I've just been reading about the Apollo program.

Apollo 8 seems to have gone into a fairly circular lunar orbit 69 miles at perigee.

Apollo 10 was pretty much similar, although they dipped down with the "Snoopy" lunar module.

Apollo 11 dropped into that sort of orbit (LOI-2 after LOI-1) and the CSM (Command/Service Module) stayed in it.

The Apollo 11 LM (Lunar Module) orbited the Moon 31 times before it landed, and I read a few days ago in a book that at its lowest its perigree was about 7 miles (I haven't been able to find any precise corroboration on that just searching). I presume that perigee will have been set to coincide with the Sea of Tranquillity, on the visible side of the Moon, so no doubt the apogee on the hidden side will have been higher. But how much? That will depend on how elliptical that orbit was.

After the moon landing the LM ascent stage went into a "highly elliptical" orbit which I read was "18km (perigee) x 87km (apogee)" before being able to dock with the CSM.

It is amazing to think of it, but I believe it is the case that before Apollo 8 no-one had seen anything of the hidden side of the Moon, ever. I believe that an uncrewed Soviet craft went there in 1967/68, but I don't think it took any photos for example.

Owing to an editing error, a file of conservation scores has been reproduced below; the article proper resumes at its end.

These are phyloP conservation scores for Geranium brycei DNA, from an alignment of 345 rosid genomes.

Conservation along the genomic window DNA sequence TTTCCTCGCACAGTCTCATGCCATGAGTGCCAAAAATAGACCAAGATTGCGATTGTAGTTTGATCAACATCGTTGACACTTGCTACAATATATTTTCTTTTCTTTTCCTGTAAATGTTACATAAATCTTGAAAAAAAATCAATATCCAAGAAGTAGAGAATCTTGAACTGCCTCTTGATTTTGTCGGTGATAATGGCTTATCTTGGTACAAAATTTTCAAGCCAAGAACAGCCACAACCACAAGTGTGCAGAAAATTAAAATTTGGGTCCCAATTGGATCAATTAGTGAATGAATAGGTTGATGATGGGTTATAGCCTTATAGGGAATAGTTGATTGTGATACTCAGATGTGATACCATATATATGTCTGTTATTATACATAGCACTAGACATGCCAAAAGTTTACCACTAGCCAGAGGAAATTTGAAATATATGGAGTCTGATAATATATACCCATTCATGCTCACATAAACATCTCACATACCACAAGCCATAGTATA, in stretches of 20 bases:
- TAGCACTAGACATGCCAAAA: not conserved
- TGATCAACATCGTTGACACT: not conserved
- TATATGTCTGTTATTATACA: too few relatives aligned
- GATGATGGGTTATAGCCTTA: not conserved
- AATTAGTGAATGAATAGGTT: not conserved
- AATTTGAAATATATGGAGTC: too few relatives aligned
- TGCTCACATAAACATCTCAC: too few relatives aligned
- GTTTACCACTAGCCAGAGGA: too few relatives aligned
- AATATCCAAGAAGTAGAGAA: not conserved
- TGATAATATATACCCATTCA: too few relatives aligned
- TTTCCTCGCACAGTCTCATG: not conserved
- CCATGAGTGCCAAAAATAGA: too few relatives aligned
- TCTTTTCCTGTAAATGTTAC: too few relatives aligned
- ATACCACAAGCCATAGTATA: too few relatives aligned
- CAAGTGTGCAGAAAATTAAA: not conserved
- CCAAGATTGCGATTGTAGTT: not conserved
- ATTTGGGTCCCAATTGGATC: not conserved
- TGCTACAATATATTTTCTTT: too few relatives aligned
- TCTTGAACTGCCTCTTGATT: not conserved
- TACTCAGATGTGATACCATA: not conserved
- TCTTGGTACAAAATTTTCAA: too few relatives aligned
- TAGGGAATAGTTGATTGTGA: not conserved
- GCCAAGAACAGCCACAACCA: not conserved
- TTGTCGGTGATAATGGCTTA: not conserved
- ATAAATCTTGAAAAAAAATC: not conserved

So there were the astronauts of Apollo 8 and Apollo 10 who were able to observe the hidden side of the Moon during quite short missions ... and then Apollo 11 LM, where it was assumed that a 7-mile perigee was sufficiently high to pose no risk of crashing into a Lunar mountain. It is also emphasised in this book that on the hidden side of the Moon, if the Sun is behind it, you see absolutely nothing of the surface unless there is some Earthshine. So I don't know how much the crews of the fairly short Apollo 8 and 10 missions will have seen.

But supposing the Moon's hidden hemisphere had been all corrugated and not spherical at all? Supposing there had been enormous mountain ranges rising 20 or more miles above the predicted spherical surface?

Were they just relying on the observations made by Apollo 8 and 10? Or was there more to it than that? Were there other reasons to believe that the hidden side of the Moon was essentially spherical?

  • $\begingroup$ in fact 7 miles is pretty much the height of the higest point on the moon en.wikipedia.org/wiki/Selenean_summit $\endgroup$ Sep 30, 2023 at 17:00
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    $\begingroup$ Your assumption about the far side being unknown is incorrect. 99% of the Moon was mapped by the Lunar Orbiter program before the crews landed. en.wikipedia.org/wiki/Lunar_Orbiter_program $\endgroup$ Sep 30, 2023 at 17:38
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    $\begingroup$ The Soviet Luna 3 probe sent back photos of the far side of the moon in 1959. $\endgroup$
    – Seth R
    Oct 1, 2023 at 2:52
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    – Rory Alsop
    Oct 3, 2023 at 17:32
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    – Rory Alsop
    Oct 3, 2023 at 17:33

3 Answers 3